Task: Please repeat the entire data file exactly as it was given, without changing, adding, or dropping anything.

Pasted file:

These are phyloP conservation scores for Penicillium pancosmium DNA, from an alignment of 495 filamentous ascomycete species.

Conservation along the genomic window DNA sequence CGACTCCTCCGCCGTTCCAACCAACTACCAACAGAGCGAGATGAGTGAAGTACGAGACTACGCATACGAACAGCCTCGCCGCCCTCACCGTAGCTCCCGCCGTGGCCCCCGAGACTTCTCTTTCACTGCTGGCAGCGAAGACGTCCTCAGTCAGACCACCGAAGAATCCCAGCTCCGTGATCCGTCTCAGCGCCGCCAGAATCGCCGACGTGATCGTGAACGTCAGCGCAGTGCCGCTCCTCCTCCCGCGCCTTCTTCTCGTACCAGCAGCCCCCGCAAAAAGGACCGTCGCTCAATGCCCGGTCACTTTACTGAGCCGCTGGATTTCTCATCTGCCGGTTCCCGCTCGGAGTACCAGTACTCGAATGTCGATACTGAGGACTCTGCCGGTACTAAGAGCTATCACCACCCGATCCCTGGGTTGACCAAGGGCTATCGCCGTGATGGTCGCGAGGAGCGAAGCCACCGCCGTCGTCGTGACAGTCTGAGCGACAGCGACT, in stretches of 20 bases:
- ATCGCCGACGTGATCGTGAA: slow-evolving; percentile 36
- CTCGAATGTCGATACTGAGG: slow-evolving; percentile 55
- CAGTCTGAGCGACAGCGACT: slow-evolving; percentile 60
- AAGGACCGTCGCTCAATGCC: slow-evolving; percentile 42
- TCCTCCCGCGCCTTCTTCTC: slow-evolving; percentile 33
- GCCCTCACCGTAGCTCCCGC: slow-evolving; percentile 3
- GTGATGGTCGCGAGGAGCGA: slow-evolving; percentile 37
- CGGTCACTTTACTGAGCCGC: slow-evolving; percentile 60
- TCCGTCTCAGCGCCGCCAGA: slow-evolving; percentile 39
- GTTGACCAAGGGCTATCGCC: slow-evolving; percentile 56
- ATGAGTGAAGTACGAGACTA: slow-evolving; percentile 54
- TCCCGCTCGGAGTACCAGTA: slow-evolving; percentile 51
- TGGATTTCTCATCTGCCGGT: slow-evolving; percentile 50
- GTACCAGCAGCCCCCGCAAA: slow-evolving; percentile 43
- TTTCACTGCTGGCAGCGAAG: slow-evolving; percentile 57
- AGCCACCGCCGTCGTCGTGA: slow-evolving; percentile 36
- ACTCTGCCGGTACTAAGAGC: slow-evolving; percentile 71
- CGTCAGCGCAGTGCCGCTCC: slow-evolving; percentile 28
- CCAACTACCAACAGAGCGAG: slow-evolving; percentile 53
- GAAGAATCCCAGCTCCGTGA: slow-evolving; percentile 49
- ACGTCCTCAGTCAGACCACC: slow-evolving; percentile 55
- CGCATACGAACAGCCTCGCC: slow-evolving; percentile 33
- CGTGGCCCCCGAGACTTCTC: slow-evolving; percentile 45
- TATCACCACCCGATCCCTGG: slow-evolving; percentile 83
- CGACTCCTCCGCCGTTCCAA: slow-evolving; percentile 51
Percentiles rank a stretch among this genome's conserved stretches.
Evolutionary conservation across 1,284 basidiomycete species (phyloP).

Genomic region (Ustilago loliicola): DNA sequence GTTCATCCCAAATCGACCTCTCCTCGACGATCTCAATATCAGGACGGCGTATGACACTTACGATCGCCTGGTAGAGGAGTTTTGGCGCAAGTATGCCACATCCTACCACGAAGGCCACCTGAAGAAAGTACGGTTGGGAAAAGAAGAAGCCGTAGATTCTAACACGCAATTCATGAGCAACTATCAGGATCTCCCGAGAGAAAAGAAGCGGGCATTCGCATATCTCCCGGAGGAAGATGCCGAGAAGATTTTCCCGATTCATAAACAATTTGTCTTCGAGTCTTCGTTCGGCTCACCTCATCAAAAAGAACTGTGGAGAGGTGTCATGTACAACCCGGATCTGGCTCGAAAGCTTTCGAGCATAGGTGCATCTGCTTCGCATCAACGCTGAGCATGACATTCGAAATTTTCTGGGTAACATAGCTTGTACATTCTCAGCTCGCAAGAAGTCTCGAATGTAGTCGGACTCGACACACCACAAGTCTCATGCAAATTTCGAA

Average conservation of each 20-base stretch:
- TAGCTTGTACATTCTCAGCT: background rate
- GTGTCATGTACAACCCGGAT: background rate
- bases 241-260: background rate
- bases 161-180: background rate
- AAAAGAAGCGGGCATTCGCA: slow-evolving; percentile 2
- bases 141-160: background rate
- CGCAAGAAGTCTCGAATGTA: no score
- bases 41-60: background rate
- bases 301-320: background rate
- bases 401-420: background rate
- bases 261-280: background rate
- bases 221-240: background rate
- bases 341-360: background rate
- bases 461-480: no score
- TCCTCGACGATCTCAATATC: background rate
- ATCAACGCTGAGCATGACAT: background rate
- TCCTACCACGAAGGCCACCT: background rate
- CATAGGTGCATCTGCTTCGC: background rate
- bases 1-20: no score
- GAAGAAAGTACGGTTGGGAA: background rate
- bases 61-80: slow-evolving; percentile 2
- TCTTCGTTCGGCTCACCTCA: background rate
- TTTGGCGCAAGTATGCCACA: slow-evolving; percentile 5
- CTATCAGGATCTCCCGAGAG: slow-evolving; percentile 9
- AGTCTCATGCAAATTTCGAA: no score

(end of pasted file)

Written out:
These are phyloP conservation scores for Penicillium pancosmium DNA, from an alignment of 495 filamentous ascomycete species.

Conservation along the genomic window DNA sequence CGACTCCTCCGCCGTTCCAACCAACTACCAACAGAGCGAGATGAGTGAAGTACGAGACTACGCATACGAACAGCCTCGCCGCCCTCACCGTAGCTCCCGCCGTGGCCCCCGAGACTTCTCTTTCACTGCTGGCAGCGAAGACGTCCTCAGTCAGACCACCGAAGAATCCCAGCTCCGTGATCCGTCTCAGCGCCGCCAGAATCGCCGACGTGATCGTGAACGTCAGCGCAGTGCCGCTCCTCCTCCCGCGCCTTCTTCTCGTACCAGCAGCCCCCGCAAAAAGGACCGTCGCTCAATGCCCGGTCACTTTACTGAGCCGCTGGATTTCTCATCTGCCGGTTCCCGCTCGGAGTACCAGTACTCGAATGTCGATACTGAGGACTCTGCCGGTACTAAGAGCTATCACCACCCGATCCCTGGGTTGACCAAGGGCTATCGCCGTGATGGTCGCGAGGAGCGAAGCCACCGCCGTCGTCGTGACAGTCTGAGCGACAGCGACT, in stretches of 20 bases:
- ATCGCCGACGTGATCGTGAA: slow-evolving; percentile 36
- CTCGAATGTCGATACTGAGG: slow-evolving; percentile 55
- CAGTCTGAGCGACAGCGACT: slow-evolving; percentile 60
- AAGGACCGTCGCTCAATGCC: slow-evolving; percentile 42
- TCCTCCCGCGCCTTCTTCTC: slow-evolving; percentile 33
- GCCCTCACCGTAGCTCCCGC: slow-evolving; percentile 3
- GTGATGGTCGCGAGGAGCGA: slow-evolving; percentile 37
- CGGTCACTTTACTGAGCCGC: slow-evolving; percentile 60
- TCCGTCTCAGCGCCGCCAGA: slow-evolving; percentile 39
- GTTGACCAAGGGCTATCGCC: slow-evolving; percentile 56
- ATGAGTGAAGTACGAGACTA: slow-evolving; percentile 54
- TCCCGCTCGGAGTACCAGTA: slow-evolving; percentile 51
- TGGATTTCTCATCTGCCGGT: slow-evolving; percentile 50
- GTACCAGCAGCCCCCGCAAA: slow-evolving; percentile 43
- TTTCACTGCTGGCAGCGAAG: slow-evolving; percentile 57
- AGCCACCGCCGTCGTCGTGA: slow-evolving; percentile 36
- ACTCTGCCGGTACTAAGAGC: slow-evolving; percentile 71
- CGTCAGCGCAGTGCCGCTCC: slow-evolving; percentile 28
- CCAACTACCAACAGAGCGAG: slow-evolving; percentile 53
- GAAGAATCCCAGCTCCGTGA: slow-evolving; percentile 49
- ACGTCCTCAGTCAGACCACC: slow-evolving; percentile 55
- CGCATACGAACAGCCTCGCC: slow-evolving; percentile 33
- CGTGGCCCCCGAGACTTCTC: slow-evolving; percentile 45
- TATCACCACCCGATCCCTGG: slow-evolving; percentile 83
- CGACTCCTCCGCCGTTCCAA: slow-evolving; percentile 51
Percentiles rank a stretch among this genome's conserved stretches.
Evolutionary conservation across 1,284 basidiomycete species (phyloP).

Genomic region (Ustilago loliicola): DNA sequence GTTCATCCCAAATCGACCTCTCCTCGACGATCTCAATATCAGGACGGCGTATGACACTTACGATCGCCTGGTAGAGGAGTTTTGGCGCAAGTATGCCACATCCTACCACGAAGGCCACCTGAAGAAAGTACGGTTGGGAAAAGAAGAAGCCGTAGATTCTAACACGCAATTCATGAGCAACTATCAGGATCTCCCGAGAGAAAAGAAGCGGGCATTCGCATATCTCCCGGAGGAAGATGCCGAGAAGATTTTCCCGATTCATAAACAATTTGTCTTCGAGTCTTCGTTCGGCTCACCTCATCAAAAAGAACTGTGGAGAGGTGTCATGTACAACCCGGATCTGGCTCGAAAGCTTTCGAGCATAGGTGCATCTGCTTCGCATCAACGCTGAGCATGACATTCGAAATTTTCTGGGTAACATAGCTTGTACATTCTCAGCTCGCAAGAAGTCTCGAATGTAGTCGGACTCGACACACCACAAGTCTCATGCAAATTTCGAA

Average conservation of each 20-base stretch:
- TAGCTTGTACATTCTCAGCT: background rate
- GTGTCATGTACAACCCGGAT: background rate
- bases 241-260: background rate
- bases 161-180: background rate
- AAAAGAAGCGGGCATTCGCA: slow-evolving; percentile 2
- bases 141-160: background rate
- CGCAAGAAGTCTCGAATGTA: no score
- bases 41-60: background rate
- bases 301-320: background rate
- bases 401-420: background rate
- bases 261-280: background rate
- bases 221-240: background rate
- bases 341-360: background rate
- bases 461-480: no score
- TCCTCGACGATCTCAATATC: background rate
- ATCAACGCTGAGCATGACAT: background rate
- TCCTACCACGAAGGCCACCT: background rate
- CATAGGTGCATCTGCTTCGC: background rate
- bases 1-20: no score
- GAAGAAAGTACGGTTGGGAA: background rate
- bases 61-80: slow-evolving; percentile 2
- TCTTCGTTCGGCTCACCTCA: background rate
- TTTGGCGCAAGTATGCCACA: slow-evolving; percentile 5
- CTATCAGGATCTCCCGAGAG: slow-evolving; percentile 9
- AGTCTCATGCAAATTTCGAA: no score